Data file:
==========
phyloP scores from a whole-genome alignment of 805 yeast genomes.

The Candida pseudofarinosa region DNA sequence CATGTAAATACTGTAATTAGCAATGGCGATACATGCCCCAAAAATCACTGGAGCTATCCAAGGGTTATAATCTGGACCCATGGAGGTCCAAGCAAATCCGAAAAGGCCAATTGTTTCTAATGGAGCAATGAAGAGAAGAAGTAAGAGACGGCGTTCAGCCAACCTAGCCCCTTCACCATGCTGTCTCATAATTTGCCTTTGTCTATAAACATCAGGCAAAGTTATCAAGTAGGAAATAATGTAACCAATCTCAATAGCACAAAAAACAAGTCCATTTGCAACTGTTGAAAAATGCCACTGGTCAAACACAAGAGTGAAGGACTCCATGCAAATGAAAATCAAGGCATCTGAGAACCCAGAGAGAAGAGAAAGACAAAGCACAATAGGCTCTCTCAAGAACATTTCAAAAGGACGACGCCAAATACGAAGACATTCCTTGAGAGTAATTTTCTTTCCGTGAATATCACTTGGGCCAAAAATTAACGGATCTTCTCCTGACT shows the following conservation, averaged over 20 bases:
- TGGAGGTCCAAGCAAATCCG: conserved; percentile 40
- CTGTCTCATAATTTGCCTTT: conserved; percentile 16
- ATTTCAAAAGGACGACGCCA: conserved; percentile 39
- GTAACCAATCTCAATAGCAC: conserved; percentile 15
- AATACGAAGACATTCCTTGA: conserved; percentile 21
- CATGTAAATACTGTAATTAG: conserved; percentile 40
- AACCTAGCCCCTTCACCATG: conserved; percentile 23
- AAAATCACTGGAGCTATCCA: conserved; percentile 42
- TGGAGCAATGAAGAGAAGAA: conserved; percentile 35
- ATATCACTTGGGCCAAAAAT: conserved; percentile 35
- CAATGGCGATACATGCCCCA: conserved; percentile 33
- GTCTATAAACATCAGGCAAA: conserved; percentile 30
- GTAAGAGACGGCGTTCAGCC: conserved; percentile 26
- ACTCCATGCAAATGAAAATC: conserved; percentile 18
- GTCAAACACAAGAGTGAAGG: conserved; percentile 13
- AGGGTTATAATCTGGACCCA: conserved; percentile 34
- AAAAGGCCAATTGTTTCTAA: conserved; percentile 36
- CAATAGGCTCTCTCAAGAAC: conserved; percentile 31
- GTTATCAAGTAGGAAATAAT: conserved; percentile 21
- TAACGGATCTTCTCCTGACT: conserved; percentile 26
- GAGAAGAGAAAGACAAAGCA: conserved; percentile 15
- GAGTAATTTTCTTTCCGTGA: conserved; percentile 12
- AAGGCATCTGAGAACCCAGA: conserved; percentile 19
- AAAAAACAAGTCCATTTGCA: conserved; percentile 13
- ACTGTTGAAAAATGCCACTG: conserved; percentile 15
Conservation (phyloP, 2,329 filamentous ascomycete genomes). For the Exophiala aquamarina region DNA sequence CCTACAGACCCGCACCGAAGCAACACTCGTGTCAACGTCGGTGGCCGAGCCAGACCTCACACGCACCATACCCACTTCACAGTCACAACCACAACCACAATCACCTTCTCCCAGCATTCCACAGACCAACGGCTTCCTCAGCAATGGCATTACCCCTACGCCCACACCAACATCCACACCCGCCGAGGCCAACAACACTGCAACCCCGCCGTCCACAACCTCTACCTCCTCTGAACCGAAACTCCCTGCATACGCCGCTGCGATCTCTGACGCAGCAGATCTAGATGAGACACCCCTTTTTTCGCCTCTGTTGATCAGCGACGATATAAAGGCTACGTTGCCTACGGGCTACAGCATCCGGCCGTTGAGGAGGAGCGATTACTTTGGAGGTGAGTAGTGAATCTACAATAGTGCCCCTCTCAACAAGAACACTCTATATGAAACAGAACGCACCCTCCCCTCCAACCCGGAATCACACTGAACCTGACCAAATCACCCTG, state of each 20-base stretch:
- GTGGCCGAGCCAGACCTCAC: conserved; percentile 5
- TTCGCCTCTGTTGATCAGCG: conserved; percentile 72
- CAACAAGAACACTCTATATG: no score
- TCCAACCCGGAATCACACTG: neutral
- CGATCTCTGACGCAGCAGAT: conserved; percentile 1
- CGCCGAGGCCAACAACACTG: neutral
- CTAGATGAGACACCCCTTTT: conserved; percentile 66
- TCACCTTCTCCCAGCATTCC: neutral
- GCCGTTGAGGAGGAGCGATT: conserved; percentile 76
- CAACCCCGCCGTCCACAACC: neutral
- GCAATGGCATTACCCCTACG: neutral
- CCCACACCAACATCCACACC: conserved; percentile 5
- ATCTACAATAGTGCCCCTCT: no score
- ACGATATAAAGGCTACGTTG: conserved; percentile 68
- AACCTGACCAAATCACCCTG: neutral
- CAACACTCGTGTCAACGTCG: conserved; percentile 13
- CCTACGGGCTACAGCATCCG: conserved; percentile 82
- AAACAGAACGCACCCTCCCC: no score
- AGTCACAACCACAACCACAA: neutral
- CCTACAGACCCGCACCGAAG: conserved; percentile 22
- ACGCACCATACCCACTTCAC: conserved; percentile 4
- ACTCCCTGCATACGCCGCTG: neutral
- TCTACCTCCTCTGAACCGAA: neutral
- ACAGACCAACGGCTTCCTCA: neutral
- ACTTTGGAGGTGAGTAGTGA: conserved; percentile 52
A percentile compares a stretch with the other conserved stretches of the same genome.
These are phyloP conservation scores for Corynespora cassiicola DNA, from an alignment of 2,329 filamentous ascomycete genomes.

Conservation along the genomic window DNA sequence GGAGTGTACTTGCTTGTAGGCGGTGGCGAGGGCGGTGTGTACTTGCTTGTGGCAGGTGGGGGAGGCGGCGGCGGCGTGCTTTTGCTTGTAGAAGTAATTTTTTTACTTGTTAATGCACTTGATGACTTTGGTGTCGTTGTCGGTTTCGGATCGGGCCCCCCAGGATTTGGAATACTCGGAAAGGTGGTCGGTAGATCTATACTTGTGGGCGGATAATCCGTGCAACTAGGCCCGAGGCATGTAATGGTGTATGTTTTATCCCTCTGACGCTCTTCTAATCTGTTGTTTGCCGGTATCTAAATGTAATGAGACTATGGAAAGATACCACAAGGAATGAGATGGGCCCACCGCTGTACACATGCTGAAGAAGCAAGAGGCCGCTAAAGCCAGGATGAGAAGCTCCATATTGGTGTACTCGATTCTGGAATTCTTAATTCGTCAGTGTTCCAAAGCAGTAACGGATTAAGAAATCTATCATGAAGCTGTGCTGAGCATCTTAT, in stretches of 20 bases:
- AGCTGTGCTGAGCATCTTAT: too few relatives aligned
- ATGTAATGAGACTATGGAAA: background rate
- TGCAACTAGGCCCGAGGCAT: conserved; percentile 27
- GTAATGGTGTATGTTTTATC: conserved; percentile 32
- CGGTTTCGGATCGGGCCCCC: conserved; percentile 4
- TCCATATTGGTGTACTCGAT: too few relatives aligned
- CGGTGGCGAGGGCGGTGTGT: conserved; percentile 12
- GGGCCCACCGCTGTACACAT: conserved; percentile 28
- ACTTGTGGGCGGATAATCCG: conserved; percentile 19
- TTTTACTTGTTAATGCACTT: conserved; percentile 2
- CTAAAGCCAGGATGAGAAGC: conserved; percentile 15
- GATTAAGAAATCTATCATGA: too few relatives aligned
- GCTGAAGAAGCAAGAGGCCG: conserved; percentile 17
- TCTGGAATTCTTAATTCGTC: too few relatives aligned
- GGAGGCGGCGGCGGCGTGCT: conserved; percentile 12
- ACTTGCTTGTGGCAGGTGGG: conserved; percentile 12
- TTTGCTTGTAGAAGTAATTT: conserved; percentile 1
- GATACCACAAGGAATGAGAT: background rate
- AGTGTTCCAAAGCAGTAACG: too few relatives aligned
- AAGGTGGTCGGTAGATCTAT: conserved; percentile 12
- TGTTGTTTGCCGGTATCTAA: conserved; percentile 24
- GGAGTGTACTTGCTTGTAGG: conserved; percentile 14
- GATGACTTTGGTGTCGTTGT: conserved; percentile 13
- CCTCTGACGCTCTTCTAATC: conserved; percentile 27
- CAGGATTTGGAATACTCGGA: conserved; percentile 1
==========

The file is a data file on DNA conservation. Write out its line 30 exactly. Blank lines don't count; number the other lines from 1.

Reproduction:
- TTCGCCTCTGTTGATCAGCG: conserved; percentile 72